St. Patrick

Most people do not know that the most cherished of Irish saints was a British Roman. He was captured at the age of sixteen and made a slave, forced to tend sheep in the Irish countryside where he learned the local language. Six years later he escaped back to his family in Briton, where he heard the call to ministry to return to Ireland and share the love of Christ with his captors.

When he arrived back in Ireland it was Easter and he built the traditional Easter fire, which is still part of the Easter liturgy today. He lit his fire on the top of a prominent hill called Slane, and it was visible for miles.

The druids also had a tradition of lighting a spring fire. Their custom dictated that the first fire of spring was to be ignited by the local high king, because whoever lit the fire would rule all of Ireland. Upon seeing St. Patrick’s fire, the druids sent an army to extinguish it, but tradition says it burned all the more.

It did not take very long before Patrick was indeed the ruler of a new form of Christianity that overtook the entire Celtic world. He embraced a love of nature, using the shamrock to teach about the Trinity, and the turning of the seasons to teach about the life of Christ.

There is a much beloved poem attributed to him called, St. Patrick’s Breastplate.  It is both a petition for protection and a centering prayer.  Here is just a part of it:  

Christ with me,
Christ before me,
Christ behind me,
Christ in me,
Christ beneath me,
Christ above me,
Christ on my right,
Christ on my left,

For St. Patrick’s Day, we are making a traditional Irish soda bread to compliment our Celtic feast. Soda bread uses baking soda or as they say in Ireland, “bread soda” instead of yeast. This makes this bread quick and easy to make. The use of soda allows one to use different types of flours that contain little to no gluten, but still allows the bread to rise. There are many styles of Irish soda bread, but we are adding some Guinness and molasses to give ours a rich, almost chocolatey, flavor.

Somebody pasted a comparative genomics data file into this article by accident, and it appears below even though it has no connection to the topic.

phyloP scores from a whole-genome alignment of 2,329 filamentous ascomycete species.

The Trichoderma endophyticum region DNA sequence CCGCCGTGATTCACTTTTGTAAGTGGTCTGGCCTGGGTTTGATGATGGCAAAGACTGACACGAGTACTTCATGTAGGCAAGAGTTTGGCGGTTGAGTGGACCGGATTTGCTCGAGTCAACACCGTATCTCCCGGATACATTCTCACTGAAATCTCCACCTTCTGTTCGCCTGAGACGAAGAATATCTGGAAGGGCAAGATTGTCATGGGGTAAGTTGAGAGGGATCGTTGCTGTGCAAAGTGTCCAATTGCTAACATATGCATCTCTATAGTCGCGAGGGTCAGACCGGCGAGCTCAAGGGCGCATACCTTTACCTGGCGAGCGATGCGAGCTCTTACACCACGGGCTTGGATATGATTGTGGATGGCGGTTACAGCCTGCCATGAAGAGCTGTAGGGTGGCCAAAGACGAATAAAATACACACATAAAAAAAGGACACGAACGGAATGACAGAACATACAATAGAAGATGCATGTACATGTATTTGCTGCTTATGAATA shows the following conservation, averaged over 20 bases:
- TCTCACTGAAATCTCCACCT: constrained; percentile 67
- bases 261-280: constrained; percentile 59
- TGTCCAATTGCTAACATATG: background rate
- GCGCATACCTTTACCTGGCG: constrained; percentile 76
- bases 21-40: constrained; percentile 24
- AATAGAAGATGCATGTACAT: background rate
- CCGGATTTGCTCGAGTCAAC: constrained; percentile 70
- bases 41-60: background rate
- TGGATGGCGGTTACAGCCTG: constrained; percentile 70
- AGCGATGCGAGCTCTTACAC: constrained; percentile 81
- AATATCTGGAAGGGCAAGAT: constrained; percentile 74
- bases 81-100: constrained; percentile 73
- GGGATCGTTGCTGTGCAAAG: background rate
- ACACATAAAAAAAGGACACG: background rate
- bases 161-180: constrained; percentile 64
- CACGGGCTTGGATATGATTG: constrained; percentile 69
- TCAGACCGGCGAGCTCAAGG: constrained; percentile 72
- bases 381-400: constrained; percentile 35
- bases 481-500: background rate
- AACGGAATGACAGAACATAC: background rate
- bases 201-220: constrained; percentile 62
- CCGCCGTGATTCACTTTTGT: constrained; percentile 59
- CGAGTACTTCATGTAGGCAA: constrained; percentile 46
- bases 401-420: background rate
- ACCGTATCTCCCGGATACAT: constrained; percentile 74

Guinness, the most famous of Irish beers, has links to the Methodist movement in Ireland. Mr. Guinness, upon hearing the preaching of John Wesley, wanted to make a vitamin rich and low alcohol beer to combat the excess of the “Gin craze.”  He also followed Mr. Wesley’s advice “to give all that he could” to those in need, and became the most important Irish philanthropist. The addition of Guinness makes this soda bread taste like Ireland and is the perfect way to celebrate Patrick. It will make you want to dance the jig!  

St. Patrick is depicted in a stained glass window at the Co-Cathedral of St. Joseph in Brooklyn, N.Y. 

Guinness Soda Bread

Makes 1 – 4″ x 8″ Loaf | Total Time: About 1 hour


1 cup + 1 Tbsp Whole Wheat Flour
1 1/2 cups All-purpose Flour
1/2 cup Rolled Oats (more for topping)
1/2 teaspoon Fine Sea Salt
1 1/4 teaspoon Baking Soda
1 Tablespoon Unsalted Butter
1 cup Whole Milk
1/4 cup Black Molasses
1/2 cup Guinness


  1. Preheat the oven to 350° F.
  2. Lightly grease an 4” x 8” loaf pan with butter and line with parchment paper.
  3. Combine 1 cup + 1 Tbsp Whole Wheat Flour, 1 1/2 cups All-purpose Flour, 1 1/4 teaspoon Baking Soda, 1/2 cup Rolled Oats, and 1/2 teaspoon Fine Sea Salt in a large bowl.
  4. Using your hands, add the 1 Tablespoon unsalted butter into the flour mixture until the mixture resembles small crumbs.
  5. Using a wooden spoon, add the 1 cup Whole Milk, 1/4 cup Molasses, and 1/2 cup Guinness, and stir until just combined. Do not overmix.
  6. Transfer the batter to the prepared loaf pan. Smooth the top surface with the back of the spoon.
  7. Sprinkle with oats.
  8. Bake for 45–50 minutes or until a skewer inserted in the center comes out clean.
  9. Cool for 5 – 10 minutes before removing from the pan.
  10. Finish cooling on wire cooling rack.